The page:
Both KANU and the Kansas Audio-Reader Network rely on volunteers, donations and Janet Campbell.
Janet Campbell sure picked a busy time to move.
As the director of the Kansas Audio-Reader Network, she's preparing for Wednesday night's annual volunteer banquet for the hundreds of people who read on the air. As interim general manager of National Public Radio affiliate KANU, she's in the middle of the station's spring fund drive.
At the same time, she's moving into a new house that her husband, Richard Campbell, built in Eudora, where she grew up.
"It's hectic," she said about her split duties as head of the Audio-Reader Network and the station, where she has been acting manager since December 1996.
At the time, the Kansas University NPR affiliate was facing a budget deficit of about $200,000, then-general manager Howard Hill was shuffled to a newly created job at University Relations, and Campbell was assigned to overlook the daily operations of the station.
Seven staff members were laid off, broadcast hours were temporarily cut and new policies tightening expenditures were enacted. To top it off, equipment problems forced the station off the air within weeks of her taking the position.
Since then, Campbell has overseen the installation of a new transmission line and the broadcast studio was renovated. With the retirement of Hill in December, funds were freed up to begin a search for a general manager, and Campbell said someone should be in the position by July 1. For three years in a row, the Kansas Association of Broadcasters named KANU the state's best noncommercial radio station.
"It can be difficult to bring a struggling station around, and morale was low, but I think things are going really well and we're hoping this fund drive is successful," Campbell said recently, as she signed appreciation certificates that will be awarded at the Audio-Reader banquet Wednesday at the Lawrence Holidome.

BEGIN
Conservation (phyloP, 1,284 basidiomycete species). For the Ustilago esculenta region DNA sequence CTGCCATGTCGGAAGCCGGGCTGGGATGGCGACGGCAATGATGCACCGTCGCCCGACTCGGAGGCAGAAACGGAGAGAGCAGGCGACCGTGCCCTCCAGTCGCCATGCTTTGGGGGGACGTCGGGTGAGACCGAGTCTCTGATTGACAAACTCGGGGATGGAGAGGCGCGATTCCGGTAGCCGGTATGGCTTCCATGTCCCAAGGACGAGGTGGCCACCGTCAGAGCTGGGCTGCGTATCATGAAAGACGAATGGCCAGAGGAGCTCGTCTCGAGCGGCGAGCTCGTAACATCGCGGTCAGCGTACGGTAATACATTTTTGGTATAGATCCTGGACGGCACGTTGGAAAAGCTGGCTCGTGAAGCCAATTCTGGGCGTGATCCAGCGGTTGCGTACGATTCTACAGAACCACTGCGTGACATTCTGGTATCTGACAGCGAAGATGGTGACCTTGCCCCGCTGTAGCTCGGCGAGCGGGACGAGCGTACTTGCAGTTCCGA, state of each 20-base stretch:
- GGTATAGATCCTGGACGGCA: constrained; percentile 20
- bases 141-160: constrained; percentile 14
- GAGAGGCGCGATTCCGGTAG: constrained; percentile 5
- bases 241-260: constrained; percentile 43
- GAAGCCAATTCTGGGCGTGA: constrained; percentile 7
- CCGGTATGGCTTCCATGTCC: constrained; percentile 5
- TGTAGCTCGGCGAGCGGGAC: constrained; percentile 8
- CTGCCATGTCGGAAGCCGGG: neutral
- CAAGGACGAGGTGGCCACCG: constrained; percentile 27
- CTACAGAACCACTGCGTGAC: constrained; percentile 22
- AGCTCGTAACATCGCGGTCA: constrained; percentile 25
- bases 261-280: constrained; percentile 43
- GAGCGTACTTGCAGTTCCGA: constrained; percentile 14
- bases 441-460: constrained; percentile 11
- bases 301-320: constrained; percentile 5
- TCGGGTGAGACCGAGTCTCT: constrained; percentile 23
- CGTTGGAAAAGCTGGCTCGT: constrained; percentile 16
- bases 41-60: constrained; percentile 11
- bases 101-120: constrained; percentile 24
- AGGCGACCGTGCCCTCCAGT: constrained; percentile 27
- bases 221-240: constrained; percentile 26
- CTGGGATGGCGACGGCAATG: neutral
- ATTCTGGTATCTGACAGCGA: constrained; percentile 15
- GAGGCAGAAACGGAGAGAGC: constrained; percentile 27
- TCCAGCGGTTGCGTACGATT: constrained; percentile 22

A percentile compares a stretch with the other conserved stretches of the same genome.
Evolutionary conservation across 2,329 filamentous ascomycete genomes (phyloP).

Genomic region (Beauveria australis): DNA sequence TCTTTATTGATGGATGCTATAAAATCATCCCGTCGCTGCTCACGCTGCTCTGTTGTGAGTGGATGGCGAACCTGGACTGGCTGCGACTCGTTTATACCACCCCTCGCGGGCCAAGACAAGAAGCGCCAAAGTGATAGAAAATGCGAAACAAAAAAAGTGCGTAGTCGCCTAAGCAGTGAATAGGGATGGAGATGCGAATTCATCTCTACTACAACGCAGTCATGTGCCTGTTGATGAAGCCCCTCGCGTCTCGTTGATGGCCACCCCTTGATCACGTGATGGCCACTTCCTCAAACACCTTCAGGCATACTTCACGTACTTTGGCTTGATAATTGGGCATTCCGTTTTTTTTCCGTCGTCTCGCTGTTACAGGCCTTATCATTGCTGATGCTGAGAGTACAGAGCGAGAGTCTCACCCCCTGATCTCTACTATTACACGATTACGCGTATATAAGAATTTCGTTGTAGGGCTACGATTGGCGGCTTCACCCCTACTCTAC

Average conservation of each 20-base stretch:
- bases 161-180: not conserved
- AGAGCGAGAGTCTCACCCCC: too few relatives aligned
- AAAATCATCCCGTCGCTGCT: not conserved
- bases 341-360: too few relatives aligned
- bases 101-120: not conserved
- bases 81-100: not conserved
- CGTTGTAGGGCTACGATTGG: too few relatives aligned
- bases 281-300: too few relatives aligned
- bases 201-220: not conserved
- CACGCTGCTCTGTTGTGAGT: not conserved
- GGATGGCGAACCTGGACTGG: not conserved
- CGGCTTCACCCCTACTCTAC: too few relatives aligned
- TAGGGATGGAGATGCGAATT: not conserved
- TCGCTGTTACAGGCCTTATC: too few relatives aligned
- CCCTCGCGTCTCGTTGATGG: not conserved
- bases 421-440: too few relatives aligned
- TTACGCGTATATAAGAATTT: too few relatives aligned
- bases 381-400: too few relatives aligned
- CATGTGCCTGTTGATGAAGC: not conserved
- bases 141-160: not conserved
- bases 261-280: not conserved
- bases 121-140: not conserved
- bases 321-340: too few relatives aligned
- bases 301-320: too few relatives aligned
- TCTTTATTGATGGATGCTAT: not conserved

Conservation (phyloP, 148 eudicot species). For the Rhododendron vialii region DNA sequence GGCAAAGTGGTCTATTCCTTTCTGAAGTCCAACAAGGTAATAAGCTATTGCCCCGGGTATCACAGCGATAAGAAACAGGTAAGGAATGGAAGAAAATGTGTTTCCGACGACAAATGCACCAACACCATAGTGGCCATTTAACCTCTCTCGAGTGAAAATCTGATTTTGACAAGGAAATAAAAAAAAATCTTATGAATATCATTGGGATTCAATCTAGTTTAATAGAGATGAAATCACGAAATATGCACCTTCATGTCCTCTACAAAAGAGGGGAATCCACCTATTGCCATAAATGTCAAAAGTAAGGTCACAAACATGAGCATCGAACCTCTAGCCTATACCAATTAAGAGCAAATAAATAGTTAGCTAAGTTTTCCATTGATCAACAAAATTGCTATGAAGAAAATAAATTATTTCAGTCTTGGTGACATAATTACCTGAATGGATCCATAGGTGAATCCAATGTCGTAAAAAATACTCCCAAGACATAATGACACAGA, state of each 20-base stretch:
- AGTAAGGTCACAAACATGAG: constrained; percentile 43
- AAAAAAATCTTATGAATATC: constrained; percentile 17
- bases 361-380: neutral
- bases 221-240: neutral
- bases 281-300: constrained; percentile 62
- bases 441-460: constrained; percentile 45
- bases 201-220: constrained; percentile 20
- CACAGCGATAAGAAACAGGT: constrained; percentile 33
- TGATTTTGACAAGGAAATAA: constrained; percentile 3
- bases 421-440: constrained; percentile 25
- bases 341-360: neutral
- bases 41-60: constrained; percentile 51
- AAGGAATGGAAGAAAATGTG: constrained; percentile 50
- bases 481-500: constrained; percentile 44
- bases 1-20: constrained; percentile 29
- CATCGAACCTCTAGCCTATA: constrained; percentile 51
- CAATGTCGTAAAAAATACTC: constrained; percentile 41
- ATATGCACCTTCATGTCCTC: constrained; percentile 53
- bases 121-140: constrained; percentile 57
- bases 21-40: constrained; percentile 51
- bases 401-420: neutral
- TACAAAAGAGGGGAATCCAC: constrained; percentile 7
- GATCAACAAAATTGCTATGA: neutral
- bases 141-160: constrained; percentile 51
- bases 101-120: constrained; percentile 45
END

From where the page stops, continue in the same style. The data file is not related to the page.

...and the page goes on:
Fund drive organizers hope to hit $160,000 before Saturday.
"I think Lawrence is tremendously supportive of both KANU and Audio-Reader. They're considered to be the premiere reading service and one of the finer NPR affiliates in the nation and they both have very strong reputations," she said. "I don't think that would be possible without the support of the university and the support of Lawrence."
More than reading
A graduate of KU, Campbell's first job with the Audio-Reader Network was secretary 20 years ago. The staff and volunteers worked out of a trailer instead of the Baehr Audio-Reader Center.
"When I first started here, we considered ourselves just a reading service. Now I think of ourselves as a multi-service reading service," Campbell said. "That's not to downplay what we do on the radio, because it's very important. As technology has changed, we have to change with it."
Members of the network can receive a signal with a special radio, allowing them to hear volunteers read everything from newspapers, novels, the TV Guide and magazines. Newer programs include a service available to Lawrence, Kansas City and Topeka theaters that use volunteers to describe stage actions and read theater programs, and Lions Club of Kansas sponsored Telephone Reader. The latter program makes available newspapers and the TV Guide available over the telephone at any time of the day.
"Our goal is to promote independence, and that's just one way we help," she said.
About 350 volunteers read on the air, and Wednesday's appreciation dinner gives the community a chance to thank them.
"I think this is one of the most difficult places to volunteer, because you don't see who you are helping," Campbell said. "It's not like the person at the hospital who hands you the mail; you don't get that smile back. Our volunteers go into a booth and read into a microphone and then leave. Sometimes there's not even a staff member here, because we're open long hours."
Campbell said she hears plenty of positive feedback, and makes a point of passing that along to the volunteers. Of course, she said, the volunteers receive their own rewards through their love of reading and helping others.
"We have a lot of volunteers who know people who have lost their sight, and they know how valuable staying in touch with the community is," she said.
-- Chris Koger's phone message number is 832-7126. His e-mail address is firstname.lastname@example.org.